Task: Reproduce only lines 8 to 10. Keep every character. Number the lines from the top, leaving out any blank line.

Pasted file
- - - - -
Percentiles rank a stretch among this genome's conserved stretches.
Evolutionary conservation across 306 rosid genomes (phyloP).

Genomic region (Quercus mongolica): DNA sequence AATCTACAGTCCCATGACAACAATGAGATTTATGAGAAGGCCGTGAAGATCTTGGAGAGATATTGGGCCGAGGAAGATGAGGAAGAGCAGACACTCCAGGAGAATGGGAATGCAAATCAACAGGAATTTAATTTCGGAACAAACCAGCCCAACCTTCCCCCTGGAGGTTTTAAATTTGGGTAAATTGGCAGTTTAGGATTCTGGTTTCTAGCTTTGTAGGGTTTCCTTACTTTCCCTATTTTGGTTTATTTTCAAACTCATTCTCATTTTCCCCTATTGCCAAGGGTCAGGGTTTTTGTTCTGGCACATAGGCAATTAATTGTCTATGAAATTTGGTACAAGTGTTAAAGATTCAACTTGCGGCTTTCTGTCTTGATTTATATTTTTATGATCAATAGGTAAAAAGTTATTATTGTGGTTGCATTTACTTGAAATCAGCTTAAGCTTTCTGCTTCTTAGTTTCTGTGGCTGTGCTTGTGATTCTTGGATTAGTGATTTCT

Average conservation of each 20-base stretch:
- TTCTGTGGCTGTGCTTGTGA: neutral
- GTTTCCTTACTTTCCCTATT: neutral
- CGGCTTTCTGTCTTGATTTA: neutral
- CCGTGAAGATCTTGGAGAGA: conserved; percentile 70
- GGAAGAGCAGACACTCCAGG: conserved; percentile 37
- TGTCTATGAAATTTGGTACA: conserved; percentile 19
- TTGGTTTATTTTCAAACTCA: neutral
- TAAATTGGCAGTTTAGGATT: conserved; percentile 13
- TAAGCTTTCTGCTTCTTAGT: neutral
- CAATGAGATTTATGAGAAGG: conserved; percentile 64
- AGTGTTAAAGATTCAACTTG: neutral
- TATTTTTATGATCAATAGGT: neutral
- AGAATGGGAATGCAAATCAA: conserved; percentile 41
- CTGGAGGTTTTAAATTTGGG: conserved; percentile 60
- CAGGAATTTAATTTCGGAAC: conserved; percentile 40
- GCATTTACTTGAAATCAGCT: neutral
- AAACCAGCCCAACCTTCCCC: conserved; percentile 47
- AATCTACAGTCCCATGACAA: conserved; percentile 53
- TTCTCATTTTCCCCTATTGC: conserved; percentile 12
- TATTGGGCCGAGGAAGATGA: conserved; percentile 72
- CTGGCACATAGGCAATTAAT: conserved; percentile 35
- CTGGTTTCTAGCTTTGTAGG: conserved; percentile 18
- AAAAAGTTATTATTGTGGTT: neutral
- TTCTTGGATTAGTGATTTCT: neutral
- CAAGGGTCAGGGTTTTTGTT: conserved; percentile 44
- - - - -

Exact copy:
- CCGTGAAGATCTTGGAGAGA: conserved; percentile 70
- GGAAGAGCAGACACTCCAGG: conserved; percentile 37
- TGTCTATGAAATTTGGTACA: conserved; percentile 19